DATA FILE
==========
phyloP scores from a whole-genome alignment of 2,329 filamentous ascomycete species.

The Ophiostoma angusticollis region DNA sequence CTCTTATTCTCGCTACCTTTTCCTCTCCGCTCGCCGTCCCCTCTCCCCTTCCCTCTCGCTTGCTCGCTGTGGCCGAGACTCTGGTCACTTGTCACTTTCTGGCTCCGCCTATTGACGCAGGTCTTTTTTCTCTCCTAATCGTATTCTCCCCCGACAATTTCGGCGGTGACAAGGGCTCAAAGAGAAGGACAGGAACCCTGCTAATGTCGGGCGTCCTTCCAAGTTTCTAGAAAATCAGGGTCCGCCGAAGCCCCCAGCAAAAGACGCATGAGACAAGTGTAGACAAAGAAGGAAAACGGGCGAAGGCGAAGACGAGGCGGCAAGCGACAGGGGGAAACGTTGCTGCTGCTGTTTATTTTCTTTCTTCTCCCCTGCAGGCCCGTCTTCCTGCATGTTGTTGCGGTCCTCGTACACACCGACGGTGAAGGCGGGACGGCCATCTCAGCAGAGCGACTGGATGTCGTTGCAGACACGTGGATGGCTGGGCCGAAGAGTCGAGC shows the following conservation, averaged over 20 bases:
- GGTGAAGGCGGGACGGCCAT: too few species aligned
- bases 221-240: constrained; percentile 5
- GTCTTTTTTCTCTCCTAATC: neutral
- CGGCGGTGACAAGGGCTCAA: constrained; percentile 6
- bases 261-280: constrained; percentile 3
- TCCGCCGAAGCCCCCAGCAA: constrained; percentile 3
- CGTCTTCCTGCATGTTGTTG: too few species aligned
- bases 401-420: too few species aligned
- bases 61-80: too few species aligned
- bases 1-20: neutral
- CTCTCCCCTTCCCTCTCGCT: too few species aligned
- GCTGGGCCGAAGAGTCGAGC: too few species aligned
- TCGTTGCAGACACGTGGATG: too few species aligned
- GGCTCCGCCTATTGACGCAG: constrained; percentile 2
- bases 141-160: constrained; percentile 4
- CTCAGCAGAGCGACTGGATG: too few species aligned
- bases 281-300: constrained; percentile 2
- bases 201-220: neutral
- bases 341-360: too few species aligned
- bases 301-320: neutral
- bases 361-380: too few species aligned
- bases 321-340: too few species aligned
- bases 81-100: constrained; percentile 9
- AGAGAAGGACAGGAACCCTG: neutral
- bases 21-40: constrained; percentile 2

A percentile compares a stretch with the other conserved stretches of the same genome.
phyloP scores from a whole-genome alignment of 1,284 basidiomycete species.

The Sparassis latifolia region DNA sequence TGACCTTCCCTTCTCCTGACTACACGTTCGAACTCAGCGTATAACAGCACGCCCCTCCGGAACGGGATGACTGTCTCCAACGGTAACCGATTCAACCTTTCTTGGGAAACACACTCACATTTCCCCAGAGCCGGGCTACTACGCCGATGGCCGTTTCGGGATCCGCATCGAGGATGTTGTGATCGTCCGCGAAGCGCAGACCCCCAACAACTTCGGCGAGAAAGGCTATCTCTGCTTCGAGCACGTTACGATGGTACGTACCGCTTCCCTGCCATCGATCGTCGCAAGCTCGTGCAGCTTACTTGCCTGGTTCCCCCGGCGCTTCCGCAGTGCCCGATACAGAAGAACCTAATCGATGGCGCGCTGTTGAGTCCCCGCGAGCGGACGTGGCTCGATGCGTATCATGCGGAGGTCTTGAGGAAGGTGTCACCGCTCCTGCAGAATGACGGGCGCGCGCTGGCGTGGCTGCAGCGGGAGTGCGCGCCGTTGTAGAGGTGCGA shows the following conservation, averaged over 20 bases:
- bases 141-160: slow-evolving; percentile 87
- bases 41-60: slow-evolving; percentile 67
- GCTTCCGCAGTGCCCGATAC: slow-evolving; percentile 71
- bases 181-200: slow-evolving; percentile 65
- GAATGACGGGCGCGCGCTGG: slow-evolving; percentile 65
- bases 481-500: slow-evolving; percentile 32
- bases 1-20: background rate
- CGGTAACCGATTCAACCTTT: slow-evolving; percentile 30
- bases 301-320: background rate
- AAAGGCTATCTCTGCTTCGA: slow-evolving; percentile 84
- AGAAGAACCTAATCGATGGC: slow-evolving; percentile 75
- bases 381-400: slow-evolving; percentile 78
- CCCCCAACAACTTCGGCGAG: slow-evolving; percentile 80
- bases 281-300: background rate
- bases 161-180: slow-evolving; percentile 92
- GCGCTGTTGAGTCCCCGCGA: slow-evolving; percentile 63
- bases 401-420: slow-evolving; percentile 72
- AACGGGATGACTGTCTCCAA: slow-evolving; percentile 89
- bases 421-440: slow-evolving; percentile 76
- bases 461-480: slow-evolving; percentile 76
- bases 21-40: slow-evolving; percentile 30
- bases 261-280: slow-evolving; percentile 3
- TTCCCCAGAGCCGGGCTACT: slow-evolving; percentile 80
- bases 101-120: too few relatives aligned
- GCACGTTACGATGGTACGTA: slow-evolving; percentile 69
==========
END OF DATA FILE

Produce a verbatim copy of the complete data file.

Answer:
phyloP scores from a whole-genome alignment of 2,329 filamentous ascomycete species.

The Ophiostoma angusticollis region DNA sequence CTCTTATTCTCGCTACCTTTTCCTCTCCGCTCGCCGTCCCCTCTCCCCTTCCCTCTCGCTTGCTCGCTGTGGCCGAGACTCTGGTCACTTGTCACTTTCTGGCTCCGCCTATTGACGCAGGTCTTTTTTCTCTCCTAATCGTATTCTCCCCCGACAATTTCGGCGGTGACAAGGGCTCAAAGAGAAGGACAGGAACCCTGCTAATGTCGGGCGTCCTTCCAAGTTTCTAGAAAATCAGGGTCCGCCGAAGCCCCCAGCAAAAGACGCATGAGACAAGTGTAGACAAAGAAGGAAAACGGGCGAAGGCGAAGACGAGGCGGCAAGCGACAGGGGGAAACGTTGCTGCTGCTGTTTATTTTCTTTCTTCTCCCCTGCAGGCCCGTCTTCCTGCATGTTGTTGCGGTCCTCGTACACACCGACGGTGAAGGCGGGACGGCCATCTCAGCAGAGCGACTGGATGTCGTTGCAGACACGTGGATGGCTGGGCCGAAGAGTCGAGC shows the following conservation, averaged over 20 bases:
- GGTGAAGGCGGGACGGCCAT: too few species aligned
- bases 221-240: constrained; percentile 5
- GTCTTTTTTCTCTCCTAATC: neutral
- CGGCGGTGACAAGGGCTCAA: constrained; percentile 6
- bases 261-280: constrained; percentile 3
- TCCGCCGAAGCCCCCAGCAA: constrained; percentile 3
- CGTCTTCCTGCATGTTGTTG: too few species aligned
- bases 401-420: too few species aligned
- bases 61-80: too few species aligned
- bases 1-20: neutral
- CTCTCCCCTTCCCTCTCGCT: too few species aligned
- GCTGGGCCGAAGAGTCGAGC: too few species aligned
- TCGTTGCAGACACGTGGATG: too few species aligned
- GGCTCCGCCTATTGACGCAG: constrained; percentile 2
- bases 141-160: constrained; percentile 4
- CTCAGCAGAGCGACTGGATG: too few species aligned
- bases 281-300: constrained; percentile 2
- bases 201-220: neutral
- bases 341-360: too few species aligned
- bases 301-320: neutral
- bases 361-380: too few species aligned
- bases 321-340: too few species aligned
- bases 81-100: constrained; percentile 9
- AGAGAAGGACAGGAACCCTG: neutral
- bases 21-40: constrained; percentile 2

A percentile compares a stretch with the other conserved stretches of the same genome.
phyloP scores from a whole-genome alignment of 1,284 basidiomycete species.

The Sparassis latifolia region DNA sequence TGACCTTCCCTTCTCCTGACTACACGTTCGAACTCAGCGTATAACAGCACGCCCCTCCGGAACGGGATGACTGTCTCCAACGGTAACCGATTCAACCTTTCTTGGGAAACACACTCACATTTCCCCAGAGCCGGGCTACTACGCCGATGGCCGTTTCGGGATCCGCATCGAGGATGTTGTGATCGTCCGCGAAGCGCAGACCCCCAACAACTTCGGCGAGAAAGGCTATCTCTGCTTCGAGCACGTTACGATGGTACGTACCGCTTCCCTGCCATCGATCGTCGCAAGCTCGTGCAGCTTACTTGCCTGGTTCCCCCGGCGCTTCCGCAGTGCCCGATACAGAAGAACCTAATCGATGGCGCGCTGTTGAGTCCCCGCGAGCGGACGTGGCTCGATGCGTATCATGCGGAGGTCTTGAGGAAGGTGTCACCGCTCCTGCAGAATGACGGGCGCGCGCTGGCGTGGCTGCAGCGGGAGTGCGCGCCGTTGTAGAGGTGCGA shows the following conservation, averaged over 20 bases:
- bases 141-160: slow-evolving; percentile 87
- bases 41-60: slow-evolving; percentile 67
- GCTTCCGCAGTGCCCGATAC: slow-evolving; percentile 71
- bases 181-200: slow-evolving; percentile 65
- GAATGACGGGCGCGCGCTGG: slow-evolving; percentile 65
- bases 481-500: slow-evolving; percentile 32
- bases 1-20: background rate
- CGGTAACCGATTCAACCTTT: slow-evolving; percentile 30
- bases 301-320: background rate
- AAAGGCTATCTCTGCTTCGA: slow-evolving; percentile 84
- AGAAGAACCTAATCGATGGC: slow-evolving; percentile 75
- bases 381-400: slow-evolving; percentile 78
- CCCCCAACAACTTCGGCGAG: slow-evolving; percentile 80
- bases 281-300: background rate
- bases 161-180: slow-evolving; percentile 92
- GCGCTGTTGAGTCCCCGCGA: slow-evolving; percentile 63
- bases 401-420: slow-evolving; percentile 72
- AACGGGATGACTGTCTCCAA: slow-evolving; percentile 89
- bases 421-440: slow-evolving; percentile 76
- bases 461-480: slow-evolving; percentile 76
- bases 21-40: slow-evolving; percentile 30
- bases 261-280: slow-evolving; percentile 3
- TTCCCCAGAGCCGGGCTACT: slow-evolving; percentile 80
- bases 101-120: too few relatives aligned
- GCACGTTACGATGGTACGTA: slow-evolving; percentile 69